Historically, GDELT's crawlers have addressed transient errors simply by retrying a URL after a short pause or redirecting to a nearby peer crawler. However, a rise in non-transient errors like the HTTP 451 geofencing of EU member countries by a growing number of smaller US news outlets and increasingly interventionist national governments across the world talking more openly about geographic content restrictions has prompted a rethinking of this approach.
Rather than treating all crawlers as direct peers and redirecting a failed URL to another crawler within a zone, region or metaregion in which the geographic location of the crawler or its IP range is ignored, we need a new routing system that allows these factors to be considered. In other words, under our previous crawler architectures, all crawlers worldwide were considered candidate equals for redistributing a failed URL. If we received a transient or unexpected error from a server even after retrying it, we would redistribute to any available crawler anywhere worldwide, including within the same geographic region or IP range.
Using the Global Difference Graph as a testbed, we've been experimenting with modifications to the GDELT 3.0 crawler architecture that allow the URL routing fabric to intelligently redirect and even proactively divert URLs by learning over time about each outlet. A set of learning and discovery systems now monitor the live auditing control log flows from our worldwide crawler fleet, examining each failed request and classifying the circumstances around the failure and developing both a shortterm mitigation for that specific URL and a long-term mitigation for that site.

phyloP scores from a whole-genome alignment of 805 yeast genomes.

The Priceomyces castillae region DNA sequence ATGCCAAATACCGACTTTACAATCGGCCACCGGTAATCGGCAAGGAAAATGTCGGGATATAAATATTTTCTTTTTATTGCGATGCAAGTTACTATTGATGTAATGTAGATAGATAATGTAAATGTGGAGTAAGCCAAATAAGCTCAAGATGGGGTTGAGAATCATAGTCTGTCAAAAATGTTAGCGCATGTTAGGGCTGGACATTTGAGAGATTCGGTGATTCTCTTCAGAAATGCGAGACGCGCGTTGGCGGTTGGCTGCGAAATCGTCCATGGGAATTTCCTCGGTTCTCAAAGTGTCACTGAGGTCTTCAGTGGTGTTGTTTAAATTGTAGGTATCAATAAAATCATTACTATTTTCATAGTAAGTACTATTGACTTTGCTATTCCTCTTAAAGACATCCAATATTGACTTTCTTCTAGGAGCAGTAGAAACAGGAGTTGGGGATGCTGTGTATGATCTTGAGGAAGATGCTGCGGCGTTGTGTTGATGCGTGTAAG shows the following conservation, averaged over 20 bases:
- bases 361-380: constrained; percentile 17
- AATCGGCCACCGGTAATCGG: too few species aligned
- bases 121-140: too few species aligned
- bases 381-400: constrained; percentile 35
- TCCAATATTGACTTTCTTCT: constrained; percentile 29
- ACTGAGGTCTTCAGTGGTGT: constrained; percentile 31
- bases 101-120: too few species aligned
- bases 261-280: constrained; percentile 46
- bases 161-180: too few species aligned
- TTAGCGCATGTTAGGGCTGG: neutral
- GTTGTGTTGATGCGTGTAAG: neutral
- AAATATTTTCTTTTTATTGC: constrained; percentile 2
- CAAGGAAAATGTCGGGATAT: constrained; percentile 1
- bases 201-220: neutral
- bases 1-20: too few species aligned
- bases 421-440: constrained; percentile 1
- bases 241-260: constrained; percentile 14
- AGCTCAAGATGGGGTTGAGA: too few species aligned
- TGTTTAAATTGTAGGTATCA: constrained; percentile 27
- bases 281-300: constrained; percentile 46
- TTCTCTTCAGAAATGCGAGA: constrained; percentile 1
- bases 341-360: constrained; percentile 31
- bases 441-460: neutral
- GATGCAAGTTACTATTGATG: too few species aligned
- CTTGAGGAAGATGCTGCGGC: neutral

Transient technical errors are redistributed based on the network layout of our crawler fleets at that moment, moving a URL to a crawler outside of that entire IP range. Repeated transient technical errors for a given site within a particular IP range, zone, region or metaregion will result in that site being placed on an internal routing exclusion list to divert all future requests to that site to crawlers outside of those ranges and locations. Over time URLs from a given site are systematically randomized by country, region and IP range to determine if there are consistent factors in such errors, allowing us to better characterize nonobvious targeting behaviors or technical faults.
Similarly, non-transient errors like consistent 451 errors to a given country or geographic region will result in our internal routing tables being updated to route future requests to those sites exclusively to crawlers outside of that geographic area. In this way, as new sites implement geofencing or technical interventions in the future, our routing tables will automatically update themselves in realtime without any human action required.
Preliminary tests of a prototype of this architecture are showing considerable promise and we hope to share more on these approaches shortly!